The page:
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WINTER LOVE PART 6: PEPPERKAGER (GINGERSNAPS)

February 10, 2017

Part 6 of the Winter Love series is all about dessert!   These Pepperkager cookies are yummy with coffee or alone.  These cookies have a little kick due to the mix of spices, but the powdered sugar soften the blow with some sweetness.  I picked these for the Winter Love party due to the crunchiness of the cooke which helps hold it together structurally so it can hang on a coffee cup without breaking. 

 

 

RECIPE

 

6-7 c flour

2 c sugar

3/4 c butter

1/3 c Lyle's Golden Syrup

3/4 c heavy cream

1 T cognac - optional

4 t ginger

4 t cinnamon

2 t black pepper

4 t cloves

1 T baking soda

powdered sugar for decorating - optional

TOOLS

Large Frying Pan

Large Mixing Bowl

Plastic Wrap

Mixing Spoon

Pastry Board & Cloth

Rolling Pin & Cloth Cover

Heart Hanger Cookie Cutter

Baking Sheet

Parchment Paper

Cookie Cooling Rack

 

Makes 3 dozen 

PREPERATION

 

  1. Heat a large frying pan to medium and mix in butter, syrup and sugar.  Stir until melted then set aside to cool. 

  2. In a large mixing bowl, add the heavy cream and cognac to the cooled mixture.  Stir until smooth.  Add the remaining spices and baking soda and stir. 

  3. Flour comes next, but add a little flour at a time mixing as you go.  It will become very difficult to get a smooth dough if too much flour is added at a time.  The dough has gotten enough flour once it is well mixed and firm.  It is ok if there is flour left over from the 6-7 cups listed in the ingredients.

  4. Cover the mixing bowl with plastic and place in the fridge overnight. 

  5. Remove the dough from fridge and let stand at room temperature for about 15 minutes before rolling and preheat oven to 350°F

  6. Lightly flour the pastry board and cloth and prepare the rolling pin with the cloth cover also covering it with flour.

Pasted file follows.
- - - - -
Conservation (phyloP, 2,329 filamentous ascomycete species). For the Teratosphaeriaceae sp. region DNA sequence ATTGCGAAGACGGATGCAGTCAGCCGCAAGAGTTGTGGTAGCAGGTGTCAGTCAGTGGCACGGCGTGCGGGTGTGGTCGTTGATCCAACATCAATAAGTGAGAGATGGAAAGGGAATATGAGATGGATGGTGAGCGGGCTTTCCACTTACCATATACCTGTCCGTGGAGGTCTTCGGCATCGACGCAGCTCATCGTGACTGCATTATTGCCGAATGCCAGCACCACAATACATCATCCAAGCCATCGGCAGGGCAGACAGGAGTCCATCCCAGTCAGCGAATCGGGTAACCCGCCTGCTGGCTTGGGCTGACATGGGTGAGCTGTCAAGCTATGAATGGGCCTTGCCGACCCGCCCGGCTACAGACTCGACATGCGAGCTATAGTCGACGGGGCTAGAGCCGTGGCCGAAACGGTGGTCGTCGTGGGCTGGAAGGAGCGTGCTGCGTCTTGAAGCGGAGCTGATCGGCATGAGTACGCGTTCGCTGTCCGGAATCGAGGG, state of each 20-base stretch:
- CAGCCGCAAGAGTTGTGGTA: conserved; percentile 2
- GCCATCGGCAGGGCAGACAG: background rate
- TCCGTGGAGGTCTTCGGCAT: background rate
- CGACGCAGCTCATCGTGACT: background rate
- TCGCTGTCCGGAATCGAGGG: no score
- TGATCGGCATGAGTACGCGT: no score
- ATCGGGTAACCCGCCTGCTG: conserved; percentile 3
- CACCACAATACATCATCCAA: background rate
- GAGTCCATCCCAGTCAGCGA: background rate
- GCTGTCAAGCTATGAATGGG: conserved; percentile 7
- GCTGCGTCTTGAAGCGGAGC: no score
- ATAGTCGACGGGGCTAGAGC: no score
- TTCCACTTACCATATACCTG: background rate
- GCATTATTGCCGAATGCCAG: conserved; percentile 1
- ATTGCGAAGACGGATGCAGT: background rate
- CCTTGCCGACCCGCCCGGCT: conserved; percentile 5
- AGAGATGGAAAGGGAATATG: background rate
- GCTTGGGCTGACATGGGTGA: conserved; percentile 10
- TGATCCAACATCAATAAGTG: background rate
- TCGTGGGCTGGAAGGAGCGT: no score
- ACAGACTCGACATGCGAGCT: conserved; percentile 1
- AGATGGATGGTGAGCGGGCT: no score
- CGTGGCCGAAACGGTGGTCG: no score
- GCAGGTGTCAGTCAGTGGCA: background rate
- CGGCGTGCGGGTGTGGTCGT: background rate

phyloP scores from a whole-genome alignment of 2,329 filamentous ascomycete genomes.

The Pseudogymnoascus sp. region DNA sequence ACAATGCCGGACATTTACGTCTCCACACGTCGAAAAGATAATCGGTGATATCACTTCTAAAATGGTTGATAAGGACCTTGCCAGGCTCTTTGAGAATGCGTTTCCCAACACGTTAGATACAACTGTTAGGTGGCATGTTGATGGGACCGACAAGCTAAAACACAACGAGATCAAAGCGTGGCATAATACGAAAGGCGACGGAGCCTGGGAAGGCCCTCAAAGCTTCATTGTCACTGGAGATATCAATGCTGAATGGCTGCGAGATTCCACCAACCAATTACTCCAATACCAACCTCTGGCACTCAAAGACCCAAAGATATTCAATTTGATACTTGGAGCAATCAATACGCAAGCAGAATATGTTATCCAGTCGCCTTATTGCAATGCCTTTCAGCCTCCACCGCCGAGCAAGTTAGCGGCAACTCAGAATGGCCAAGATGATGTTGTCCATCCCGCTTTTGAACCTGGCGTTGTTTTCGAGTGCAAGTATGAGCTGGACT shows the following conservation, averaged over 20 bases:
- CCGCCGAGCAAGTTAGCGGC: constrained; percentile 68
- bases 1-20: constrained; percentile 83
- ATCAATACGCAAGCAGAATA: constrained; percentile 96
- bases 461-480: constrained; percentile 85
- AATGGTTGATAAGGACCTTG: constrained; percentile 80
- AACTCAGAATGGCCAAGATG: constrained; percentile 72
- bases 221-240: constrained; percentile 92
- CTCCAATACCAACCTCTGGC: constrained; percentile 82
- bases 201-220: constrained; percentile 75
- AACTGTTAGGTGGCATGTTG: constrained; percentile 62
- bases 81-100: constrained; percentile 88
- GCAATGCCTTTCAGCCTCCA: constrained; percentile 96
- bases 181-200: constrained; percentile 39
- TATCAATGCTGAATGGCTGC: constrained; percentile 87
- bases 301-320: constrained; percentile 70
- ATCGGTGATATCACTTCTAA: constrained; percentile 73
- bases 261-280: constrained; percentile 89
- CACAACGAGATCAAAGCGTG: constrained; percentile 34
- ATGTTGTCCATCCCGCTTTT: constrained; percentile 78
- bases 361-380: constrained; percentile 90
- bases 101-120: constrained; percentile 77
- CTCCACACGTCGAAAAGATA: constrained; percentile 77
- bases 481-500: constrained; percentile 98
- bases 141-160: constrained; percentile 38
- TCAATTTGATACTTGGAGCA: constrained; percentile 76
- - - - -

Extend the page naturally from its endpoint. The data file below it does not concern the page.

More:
7. Roll portions of the dough to a thickness of 1/5 inch and use cookie cutter to cut out hearts.

  8. Bake on baking sheet with parchment paper for 10 to 12 minutes until edges are just slightly brown and crispy. 

  9. Cool on cookie rack and store in airtight container.

SERVING

 

Gingerbread cookies are famous for being used to make gingerbread men and houses which means they are often served with very detailed frosting and other sweets as decorations.  These cookies can however be decorated very simply with a little powdered sugar.  Just use a flour sifter to lightly top!  Whatever you choose, they most certainly will look inviting and delicious to eat.  The heart hanger cookies are great for pairing with coffee or other after dinner drinks and can be hung from the side of a mug for a cute festive treat!

STORAGE

Almost all cookies do just fine in an airtight container out of direct sunlight for some time.  If you are cooking ahead however, prepare the cookies and place in a freezer friendly container then freeze up to a few months!  My mother in law makes many cookies in the spring and brings them to our family cabin keeping them in the freezer all summer long so that there is less preparation to be done before each trip up north.

TIPS

 

  1. If you are in a hurry to make these cookies 2 hours may be long enough for the dough to be refrigerated, but overnight is preferred.

  2. If you do chose to freeze or store the cookies, it may be best to wait and decorate them until before you serve them.  This will allow the frosting to look nice and neat instead of chipping off if they get jostled around too much in storage. 

  3. You may substitute corn syrup for golden syrup, but the substitution is not preferred.  Norwegian light syrup is much different than American corn syrup, however it is not as easily available here. i found Lyle's at my local Hy-Vee and have seen it for sale on Amazon as well. 

  4. Watch yourself because the dough will give you sniffles with all the pepper and spices.  Don't sneeze in the dough!

Here is the syrup I suggest to be used.  It takes much like corn syrup, but is slightly different.  I have a hard time describing it really, but I could really tell the difference once my cookies were done.

 

So I have to admit that I love the idea of lots of sugar and butter.  Call it the midwestern, Lutheran upbringing I had.  Growing up we pretty much only used salt, pepper, sugar, and butter as our "spices". Everything in moderation of course, but now you all know a weakness of mine.  This picture shows the butter, syrup, and sugar all melting together.  Note that I made a double batch so your batch may not have such a big sugar mountain in the middle. 

 

All the real spices. :) And yes, there is pepper.

My father in law likes to say the phrase "look at that load of points!"... I feel like it is the only phrase that can describe this cookie dough.  

 

The dough is very firm when rolling out, but the nice thing is that the cookies don't grow in size too much while baking so you can get quite a few on a baking sheet.

 

 The finished product!  Yum.

 

 

 

 

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